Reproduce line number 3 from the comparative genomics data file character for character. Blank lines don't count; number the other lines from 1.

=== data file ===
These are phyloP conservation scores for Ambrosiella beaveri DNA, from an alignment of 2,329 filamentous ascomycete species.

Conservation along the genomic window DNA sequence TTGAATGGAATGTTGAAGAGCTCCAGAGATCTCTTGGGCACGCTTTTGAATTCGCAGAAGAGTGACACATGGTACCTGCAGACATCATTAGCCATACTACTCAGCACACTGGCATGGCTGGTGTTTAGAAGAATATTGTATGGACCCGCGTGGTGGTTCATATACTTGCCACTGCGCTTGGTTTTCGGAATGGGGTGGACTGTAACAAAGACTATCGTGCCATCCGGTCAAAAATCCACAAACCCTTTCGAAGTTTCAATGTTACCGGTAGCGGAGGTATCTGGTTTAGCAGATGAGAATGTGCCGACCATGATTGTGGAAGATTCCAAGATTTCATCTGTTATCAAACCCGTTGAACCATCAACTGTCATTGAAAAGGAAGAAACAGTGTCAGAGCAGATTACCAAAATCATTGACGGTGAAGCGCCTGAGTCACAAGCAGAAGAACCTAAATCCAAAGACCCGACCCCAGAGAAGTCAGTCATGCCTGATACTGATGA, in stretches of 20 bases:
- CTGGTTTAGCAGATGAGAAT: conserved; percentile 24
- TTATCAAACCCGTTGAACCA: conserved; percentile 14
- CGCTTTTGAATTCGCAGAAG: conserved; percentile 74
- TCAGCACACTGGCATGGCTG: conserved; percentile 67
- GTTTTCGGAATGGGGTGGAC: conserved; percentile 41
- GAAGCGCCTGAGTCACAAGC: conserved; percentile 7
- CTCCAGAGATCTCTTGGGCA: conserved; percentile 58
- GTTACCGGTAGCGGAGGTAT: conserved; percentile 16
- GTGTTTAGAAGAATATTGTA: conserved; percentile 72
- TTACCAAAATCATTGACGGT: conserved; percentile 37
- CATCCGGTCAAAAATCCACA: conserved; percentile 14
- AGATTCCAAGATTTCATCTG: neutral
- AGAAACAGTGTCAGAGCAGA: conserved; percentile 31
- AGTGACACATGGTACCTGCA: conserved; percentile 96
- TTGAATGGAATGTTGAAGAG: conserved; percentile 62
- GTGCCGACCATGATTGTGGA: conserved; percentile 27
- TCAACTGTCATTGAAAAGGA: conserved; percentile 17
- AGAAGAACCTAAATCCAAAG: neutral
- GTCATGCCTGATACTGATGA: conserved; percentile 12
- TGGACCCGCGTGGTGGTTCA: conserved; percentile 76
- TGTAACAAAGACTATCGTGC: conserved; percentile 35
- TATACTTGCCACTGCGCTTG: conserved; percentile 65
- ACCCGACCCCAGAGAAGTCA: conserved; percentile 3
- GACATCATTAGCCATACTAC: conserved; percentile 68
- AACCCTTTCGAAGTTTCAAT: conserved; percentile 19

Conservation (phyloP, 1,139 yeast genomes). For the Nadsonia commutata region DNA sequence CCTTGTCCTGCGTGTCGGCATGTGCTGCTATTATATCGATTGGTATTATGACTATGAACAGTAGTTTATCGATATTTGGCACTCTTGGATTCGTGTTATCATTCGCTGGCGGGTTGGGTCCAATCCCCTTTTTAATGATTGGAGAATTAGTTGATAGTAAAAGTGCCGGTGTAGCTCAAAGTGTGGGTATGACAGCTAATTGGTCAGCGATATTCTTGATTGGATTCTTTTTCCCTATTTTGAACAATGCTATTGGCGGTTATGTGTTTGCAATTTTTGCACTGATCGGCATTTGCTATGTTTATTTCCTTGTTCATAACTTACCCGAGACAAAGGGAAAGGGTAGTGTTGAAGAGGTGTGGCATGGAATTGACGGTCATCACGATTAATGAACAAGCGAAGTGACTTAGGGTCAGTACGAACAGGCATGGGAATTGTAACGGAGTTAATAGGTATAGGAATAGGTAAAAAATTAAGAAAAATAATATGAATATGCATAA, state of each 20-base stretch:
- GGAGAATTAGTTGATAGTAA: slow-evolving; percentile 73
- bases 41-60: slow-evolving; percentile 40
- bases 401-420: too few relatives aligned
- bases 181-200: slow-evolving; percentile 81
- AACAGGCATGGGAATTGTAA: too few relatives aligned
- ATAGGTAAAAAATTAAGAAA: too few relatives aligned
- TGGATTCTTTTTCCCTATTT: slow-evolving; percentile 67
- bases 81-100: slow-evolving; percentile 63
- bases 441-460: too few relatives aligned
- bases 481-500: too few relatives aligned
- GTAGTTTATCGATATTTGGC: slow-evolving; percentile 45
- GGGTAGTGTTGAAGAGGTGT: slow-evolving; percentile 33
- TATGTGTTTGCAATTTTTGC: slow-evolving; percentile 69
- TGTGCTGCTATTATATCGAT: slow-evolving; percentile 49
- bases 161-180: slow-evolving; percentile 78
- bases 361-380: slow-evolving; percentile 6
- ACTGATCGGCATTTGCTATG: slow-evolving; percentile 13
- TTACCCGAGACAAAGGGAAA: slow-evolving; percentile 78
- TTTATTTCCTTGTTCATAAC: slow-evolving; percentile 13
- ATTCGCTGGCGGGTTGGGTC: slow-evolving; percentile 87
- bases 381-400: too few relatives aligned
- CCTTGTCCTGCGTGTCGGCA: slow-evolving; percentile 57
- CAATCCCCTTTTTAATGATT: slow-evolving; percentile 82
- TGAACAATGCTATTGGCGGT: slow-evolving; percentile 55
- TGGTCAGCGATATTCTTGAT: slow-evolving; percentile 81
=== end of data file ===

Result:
- CTGGTTTAGCAGATGAGAAT: conserved; percentile 24